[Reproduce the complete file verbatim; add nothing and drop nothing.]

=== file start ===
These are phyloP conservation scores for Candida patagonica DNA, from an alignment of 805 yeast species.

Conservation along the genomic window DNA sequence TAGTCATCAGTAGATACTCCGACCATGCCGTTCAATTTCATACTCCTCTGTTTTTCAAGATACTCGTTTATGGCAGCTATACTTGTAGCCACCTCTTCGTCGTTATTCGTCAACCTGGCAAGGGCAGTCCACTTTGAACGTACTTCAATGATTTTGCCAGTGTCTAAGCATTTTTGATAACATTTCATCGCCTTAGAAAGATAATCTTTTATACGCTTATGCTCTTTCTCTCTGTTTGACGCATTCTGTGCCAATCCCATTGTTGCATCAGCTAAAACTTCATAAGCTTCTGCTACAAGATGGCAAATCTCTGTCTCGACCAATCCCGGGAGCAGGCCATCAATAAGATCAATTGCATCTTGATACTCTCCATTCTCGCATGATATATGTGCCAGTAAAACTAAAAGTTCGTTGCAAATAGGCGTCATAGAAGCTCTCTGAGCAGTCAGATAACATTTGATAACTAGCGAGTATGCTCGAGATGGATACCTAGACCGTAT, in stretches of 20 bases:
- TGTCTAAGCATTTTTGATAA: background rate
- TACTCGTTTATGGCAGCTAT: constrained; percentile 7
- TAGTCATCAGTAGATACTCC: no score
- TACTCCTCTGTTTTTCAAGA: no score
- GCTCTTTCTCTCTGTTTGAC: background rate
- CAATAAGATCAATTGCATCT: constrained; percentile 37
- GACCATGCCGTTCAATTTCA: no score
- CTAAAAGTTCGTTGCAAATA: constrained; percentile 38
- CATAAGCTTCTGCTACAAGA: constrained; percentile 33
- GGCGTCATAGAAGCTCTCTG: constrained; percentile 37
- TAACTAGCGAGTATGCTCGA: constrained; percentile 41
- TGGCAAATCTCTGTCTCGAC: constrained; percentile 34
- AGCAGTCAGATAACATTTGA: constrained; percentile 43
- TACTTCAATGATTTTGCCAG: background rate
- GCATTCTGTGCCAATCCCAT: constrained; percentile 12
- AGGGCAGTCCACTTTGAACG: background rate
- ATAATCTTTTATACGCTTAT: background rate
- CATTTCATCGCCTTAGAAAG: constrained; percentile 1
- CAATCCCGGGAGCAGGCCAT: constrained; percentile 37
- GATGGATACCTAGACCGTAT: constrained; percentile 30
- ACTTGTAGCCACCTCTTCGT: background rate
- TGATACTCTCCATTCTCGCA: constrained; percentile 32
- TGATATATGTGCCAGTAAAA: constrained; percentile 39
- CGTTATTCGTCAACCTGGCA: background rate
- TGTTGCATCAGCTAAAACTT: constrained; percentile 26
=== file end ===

These are phyloP conservation scores for Candida patagonica DNA, from an alignment of 805 yeast species.

Conservation along the genomic window DNA sequence TAGTCATCAGTAGATACTCCGACCATGCCGTTCAATTTCATACTCCTCTGTTTTTCAAGATACTCGTTTATGGCAGCTATACTTGTAGCCACCTCTTCGTCGTTATTCGTCAACCTGGCAAGGGCAGTCCACTTTGAACGTACTTCAATGATTTTGCCAGTGTCTAAGCATTTTTGATAACATTTCATCGCCTTAGAAAGATAATCTTTTATACGCTTATGCTCTTTCTCTCTGTTTGACGCATTCTGTGCCAATCCCATTGTTGCATCAGCTAAAACTTCATAAGCTTCTGCTACAAGATGGCAAATCTCTGTCTCGACCAATCCCGGGAGCAGGCCATCAATAAGATCAATTGCATCTTGATACTCTCCATTCTCGCATGATATATGTGCCAGTAAAACTAAAAGTTCGTTGCAAATAGGCGTCATAGAAGCTCTCTGAGCAGTCAGATAACATTTGATAACTAGCGAGTATGCTCGAGATGGATACCTAGACCGTAT, in stretches of 20 bases:
- TGTCTAAGCATTTTTGATAA: background rate
- TACTCGTTTATGGCAGCTAT: constrained; percentile 7
- TAGTCATCAGTAGATACTCC: no score
- TACTCCTCTGTTTTTCAAGA: no score
- GCTCTTTCTCTCTGTTTGAC: background rate
- CAATAAGATCAATTGCATCT: constrained; percentile 37
- GACCATGCCGTTCAATTTCA: no score
- CTAAAAGTTCGTTGCAAATA: constrained; percentile 38
- CATAAGCTTCTGCTACAAGA: constrained; percentile 33
- GGCGTCATAGAAGCTCTCTG: constrained; percentile 37
- TAACTAGCGAGTATGCTCGA: constrained; percentile 41
- TGGCAAATCTCTGTCTCGAC: constrained; percentile 34
- AGCAGTCAGATAACATTTGA: constrained; percentile 43
- TACTTCAATGATTTTGCCAG: background rate
- GCATTCTGTGCCAATCCCAT: constrained; percentile 12
- AGGGCAGTCCACTTTGAACG: background rate
- ATAATCTTTTATACGCTTAT: background rate
- CATTTCATCGCCTTAGAAAG: constrained; percentile 1
- CAATCCCGGGAGCAGGCCAT: constrained; percentile 37
- GATGGATACCTAGACCGTAT: constrained; percentile 30
- ACTTGTAGCCACCTCTTCGT: background rate
- TGATACTCTCCATTCTCGCA: constrained; percentile 32
- TGATATATGTGCCAGTAAAA: constrained; percentile 39
- CGTTATTCGTCAACCTGGCA: background rate
- TGTTGCATCAGCTAAAACTT: constrained; percentile 26